A 24-week study published in the European Journal of Neurology in 2006 found that ginkgo extract was just as effective as donepezil, and both beat placebo. The 76 Alzheimer's patients in this study had fewer adverse effects when taking ginkgo compared to donepezil. These promising results still need to be confirmed by other studies, but for now it seems ginkgo is a cheap, safe, effective treatment alternative.

Of course, you should never attempt to treat Alzheimer's or any serious disease on your own. If a loved one is suffering from Alzheimer's, discuss using ginkgo to treat Alzheimer's disease -- or some of the other home remedies discussed in this article -- with the patient's health-care provider.

He or she may decide to give ginkgo or another home remedy a try, because no current therapies are successful in truly alleviating Alzheimer's disease. Using the remedies in this article certainly won't hurt. In fact, they just might help.

ABOUT THE AUTHORS:

Timothy Gower is a freelance writer and editor whose work has appeared in many publications, including Reader's Digest, Prevention, Men's Health, Better Homes and Gardens, The New York Times, and The Los Angeles Times. The author of four books, Gower is also a contributing editor for Health magazine.

Alice Lesch Kelly is a health writer based in Boston. Her work has been published in magazines such as Shape, Fit Pregnancy, Woman's Day, Reader's Digest, Eating Well, and Health. She is the co-author of three books on women's health.

Linnea Lundgren has more than 12 years experience researching, writing, and editing for newspapers and magazines. She is the author of four books, including Living Well With Allergies.

Michele Price Mann is a freelance writer who has written for such publications as Weight Watchers and Southern Living magazines. Formerly assistant health and fitness editor at Cooking Light magazine, her professional passion is learning and writing about health.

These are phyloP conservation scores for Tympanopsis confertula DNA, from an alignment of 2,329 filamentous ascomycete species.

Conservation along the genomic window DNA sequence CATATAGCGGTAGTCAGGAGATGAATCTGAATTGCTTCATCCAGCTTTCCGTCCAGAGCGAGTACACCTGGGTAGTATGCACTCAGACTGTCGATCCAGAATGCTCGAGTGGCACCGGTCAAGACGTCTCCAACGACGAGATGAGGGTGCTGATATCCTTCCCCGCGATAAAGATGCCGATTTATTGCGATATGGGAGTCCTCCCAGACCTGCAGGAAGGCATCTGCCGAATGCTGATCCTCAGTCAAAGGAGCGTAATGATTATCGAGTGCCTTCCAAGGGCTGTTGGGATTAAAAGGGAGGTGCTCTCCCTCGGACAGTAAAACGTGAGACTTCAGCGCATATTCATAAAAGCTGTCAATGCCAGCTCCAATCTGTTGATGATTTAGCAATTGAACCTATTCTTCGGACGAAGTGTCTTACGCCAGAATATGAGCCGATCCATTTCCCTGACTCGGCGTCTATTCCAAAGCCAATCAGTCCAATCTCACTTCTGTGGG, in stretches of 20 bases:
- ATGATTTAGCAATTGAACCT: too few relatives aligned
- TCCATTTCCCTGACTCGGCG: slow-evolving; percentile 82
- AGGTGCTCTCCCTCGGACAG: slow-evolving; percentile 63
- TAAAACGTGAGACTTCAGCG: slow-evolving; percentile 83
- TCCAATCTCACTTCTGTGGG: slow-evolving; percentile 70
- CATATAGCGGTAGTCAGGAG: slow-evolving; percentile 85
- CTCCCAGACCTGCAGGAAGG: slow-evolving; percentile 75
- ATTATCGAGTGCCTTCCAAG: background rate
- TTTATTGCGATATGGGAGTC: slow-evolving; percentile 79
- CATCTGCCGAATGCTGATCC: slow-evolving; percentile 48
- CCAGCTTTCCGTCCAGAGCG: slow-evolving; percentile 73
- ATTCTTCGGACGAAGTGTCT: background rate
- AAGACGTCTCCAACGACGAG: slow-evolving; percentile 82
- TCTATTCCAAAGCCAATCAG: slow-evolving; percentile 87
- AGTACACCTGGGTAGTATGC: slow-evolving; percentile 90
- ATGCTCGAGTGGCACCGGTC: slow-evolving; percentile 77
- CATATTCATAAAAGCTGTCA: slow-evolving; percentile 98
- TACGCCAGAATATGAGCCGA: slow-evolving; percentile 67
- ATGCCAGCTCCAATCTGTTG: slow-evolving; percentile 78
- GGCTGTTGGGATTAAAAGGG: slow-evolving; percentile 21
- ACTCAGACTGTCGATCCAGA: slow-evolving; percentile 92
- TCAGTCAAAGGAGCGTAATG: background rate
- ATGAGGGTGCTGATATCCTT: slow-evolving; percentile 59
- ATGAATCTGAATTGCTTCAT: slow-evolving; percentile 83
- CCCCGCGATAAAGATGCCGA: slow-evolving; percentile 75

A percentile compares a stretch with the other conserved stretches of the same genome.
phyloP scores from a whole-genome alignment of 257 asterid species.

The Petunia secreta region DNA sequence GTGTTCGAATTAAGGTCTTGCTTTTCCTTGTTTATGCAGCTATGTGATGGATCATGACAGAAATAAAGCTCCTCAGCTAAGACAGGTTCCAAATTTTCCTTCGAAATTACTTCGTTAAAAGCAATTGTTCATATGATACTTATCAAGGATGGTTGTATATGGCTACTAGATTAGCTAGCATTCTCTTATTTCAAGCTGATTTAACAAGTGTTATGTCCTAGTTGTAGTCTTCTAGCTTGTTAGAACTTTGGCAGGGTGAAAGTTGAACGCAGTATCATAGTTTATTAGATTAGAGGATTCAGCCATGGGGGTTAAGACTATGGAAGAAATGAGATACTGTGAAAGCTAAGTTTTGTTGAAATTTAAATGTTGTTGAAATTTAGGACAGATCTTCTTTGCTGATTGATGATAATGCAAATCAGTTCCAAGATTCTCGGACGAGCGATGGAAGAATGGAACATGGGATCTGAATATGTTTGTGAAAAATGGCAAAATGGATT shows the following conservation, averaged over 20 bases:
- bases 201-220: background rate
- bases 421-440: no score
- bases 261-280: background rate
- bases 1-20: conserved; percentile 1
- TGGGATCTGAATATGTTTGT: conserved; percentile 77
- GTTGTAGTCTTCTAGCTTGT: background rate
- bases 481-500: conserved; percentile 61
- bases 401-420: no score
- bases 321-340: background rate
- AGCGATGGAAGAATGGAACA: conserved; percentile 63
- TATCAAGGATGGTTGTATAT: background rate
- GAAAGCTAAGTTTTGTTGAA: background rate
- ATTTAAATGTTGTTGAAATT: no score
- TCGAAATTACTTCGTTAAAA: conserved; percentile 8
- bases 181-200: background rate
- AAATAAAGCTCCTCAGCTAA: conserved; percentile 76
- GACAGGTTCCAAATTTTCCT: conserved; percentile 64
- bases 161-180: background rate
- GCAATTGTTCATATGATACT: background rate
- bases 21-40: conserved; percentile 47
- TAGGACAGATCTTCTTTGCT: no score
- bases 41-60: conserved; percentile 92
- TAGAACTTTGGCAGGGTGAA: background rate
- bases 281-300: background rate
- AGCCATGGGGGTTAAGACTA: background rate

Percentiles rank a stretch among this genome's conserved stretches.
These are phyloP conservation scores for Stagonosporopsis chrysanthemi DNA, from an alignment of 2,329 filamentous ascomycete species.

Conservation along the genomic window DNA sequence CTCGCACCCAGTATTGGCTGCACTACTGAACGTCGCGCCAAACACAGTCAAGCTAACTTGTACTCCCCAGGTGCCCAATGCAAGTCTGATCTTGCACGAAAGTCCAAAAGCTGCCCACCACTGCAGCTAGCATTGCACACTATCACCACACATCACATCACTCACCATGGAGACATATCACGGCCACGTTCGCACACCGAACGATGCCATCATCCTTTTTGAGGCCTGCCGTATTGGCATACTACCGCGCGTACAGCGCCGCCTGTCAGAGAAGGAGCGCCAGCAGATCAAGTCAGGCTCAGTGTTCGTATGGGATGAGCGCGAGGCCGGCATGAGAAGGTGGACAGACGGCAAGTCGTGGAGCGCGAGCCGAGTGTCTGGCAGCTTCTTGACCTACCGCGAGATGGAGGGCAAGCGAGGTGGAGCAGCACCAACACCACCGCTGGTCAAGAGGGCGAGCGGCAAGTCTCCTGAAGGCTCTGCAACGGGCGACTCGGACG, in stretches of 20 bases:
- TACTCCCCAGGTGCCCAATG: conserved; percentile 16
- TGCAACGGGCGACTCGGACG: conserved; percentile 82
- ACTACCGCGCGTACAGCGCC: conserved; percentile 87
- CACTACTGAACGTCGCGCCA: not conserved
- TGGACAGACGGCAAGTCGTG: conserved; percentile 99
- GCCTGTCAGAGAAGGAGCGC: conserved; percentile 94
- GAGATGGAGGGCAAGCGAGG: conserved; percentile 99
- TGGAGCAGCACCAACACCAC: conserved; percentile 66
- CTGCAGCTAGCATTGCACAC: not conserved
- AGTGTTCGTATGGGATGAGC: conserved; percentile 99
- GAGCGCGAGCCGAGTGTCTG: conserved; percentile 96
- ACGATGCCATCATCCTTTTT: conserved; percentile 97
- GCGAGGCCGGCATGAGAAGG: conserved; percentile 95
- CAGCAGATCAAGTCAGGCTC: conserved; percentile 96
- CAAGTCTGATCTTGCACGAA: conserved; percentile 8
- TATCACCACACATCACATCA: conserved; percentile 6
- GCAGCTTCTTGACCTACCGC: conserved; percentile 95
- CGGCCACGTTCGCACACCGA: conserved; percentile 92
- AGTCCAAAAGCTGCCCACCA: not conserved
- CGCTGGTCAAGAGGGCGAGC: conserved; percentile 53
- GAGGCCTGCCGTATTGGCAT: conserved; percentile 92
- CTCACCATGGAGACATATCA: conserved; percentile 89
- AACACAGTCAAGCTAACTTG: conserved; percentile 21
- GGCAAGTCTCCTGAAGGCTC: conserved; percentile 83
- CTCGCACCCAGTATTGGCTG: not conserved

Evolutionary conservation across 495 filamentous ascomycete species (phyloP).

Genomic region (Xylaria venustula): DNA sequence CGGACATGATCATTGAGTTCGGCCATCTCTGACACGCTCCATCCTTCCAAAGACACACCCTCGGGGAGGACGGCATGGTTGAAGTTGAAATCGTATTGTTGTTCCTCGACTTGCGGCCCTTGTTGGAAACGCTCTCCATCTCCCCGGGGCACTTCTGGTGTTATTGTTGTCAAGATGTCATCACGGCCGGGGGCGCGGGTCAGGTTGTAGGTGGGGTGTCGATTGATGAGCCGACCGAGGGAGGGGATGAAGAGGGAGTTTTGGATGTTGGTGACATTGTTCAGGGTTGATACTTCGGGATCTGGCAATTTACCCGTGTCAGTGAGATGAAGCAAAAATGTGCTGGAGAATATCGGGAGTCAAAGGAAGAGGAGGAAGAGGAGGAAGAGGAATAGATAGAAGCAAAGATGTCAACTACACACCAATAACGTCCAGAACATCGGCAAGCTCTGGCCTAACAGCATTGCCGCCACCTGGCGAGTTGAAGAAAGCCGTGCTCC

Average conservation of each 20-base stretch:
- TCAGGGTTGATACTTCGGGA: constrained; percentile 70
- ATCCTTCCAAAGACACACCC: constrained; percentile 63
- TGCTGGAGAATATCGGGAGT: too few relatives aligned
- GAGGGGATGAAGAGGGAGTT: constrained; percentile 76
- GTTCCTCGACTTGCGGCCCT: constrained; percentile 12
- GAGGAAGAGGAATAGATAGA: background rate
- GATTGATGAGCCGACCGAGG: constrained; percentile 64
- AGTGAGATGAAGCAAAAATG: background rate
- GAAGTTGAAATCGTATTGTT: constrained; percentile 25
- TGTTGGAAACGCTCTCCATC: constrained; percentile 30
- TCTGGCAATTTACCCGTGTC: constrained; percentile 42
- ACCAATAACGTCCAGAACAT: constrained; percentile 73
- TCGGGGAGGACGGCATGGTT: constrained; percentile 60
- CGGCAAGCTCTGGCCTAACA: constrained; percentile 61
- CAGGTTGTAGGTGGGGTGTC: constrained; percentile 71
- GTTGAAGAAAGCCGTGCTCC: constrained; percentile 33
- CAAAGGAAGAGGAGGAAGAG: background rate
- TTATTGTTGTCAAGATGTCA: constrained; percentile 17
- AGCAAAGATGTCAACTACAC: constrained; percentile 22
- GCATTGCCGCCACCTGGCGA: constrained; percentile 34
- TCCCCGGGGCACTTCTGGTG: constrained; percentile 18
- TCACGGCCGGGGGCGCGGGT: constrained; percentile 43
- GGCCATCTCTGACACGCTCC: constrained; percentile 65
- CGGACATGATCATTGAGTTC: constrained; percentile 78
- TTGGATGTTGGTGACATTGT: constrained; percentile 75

ABOUT THE CONSULTANTS:

Ivan Oransky, M.D., is the deputy editor of The Scientist. He is author or co-author of four books, including The Common Symptom Answer Guide, and has written for publications including the Boston Globe, The Lancet, and USA Today. He holds appointments as a clinical assistant professor of medicine and as adjunct professor of journalism at New York University.

David J. Hufford, Ph.D., is university professor and chair of the Medical Humanities Department at Pennsylvania State University's College of Medicine. He also is a professor in the departments of Neural and Behavioral Sciences and Family and Community Medicine. Dr. Hufford serves on the editorial boards of several journals, including Alternative Therapies in Health & Medicine and Explore.

This information is solely for informational purposes. IT IS NOT INTENDED TO PROVIDE MEDICAL ADVICE. Neither the Editors of Consumer Guide (R), Publications International, Ltd., the author nor publisher take responsibility for any possible consequences from any treatment, procedure, exercise, dietary modification, action or application of medication which results from reading or following the information contained in this information. The publication of this information does not constitute the practice of medicine, and this information does not replace the advice of your physician or other health care provider. Before undertaking any course of treatment, the reader must seek the advice of their physician or other health care provider.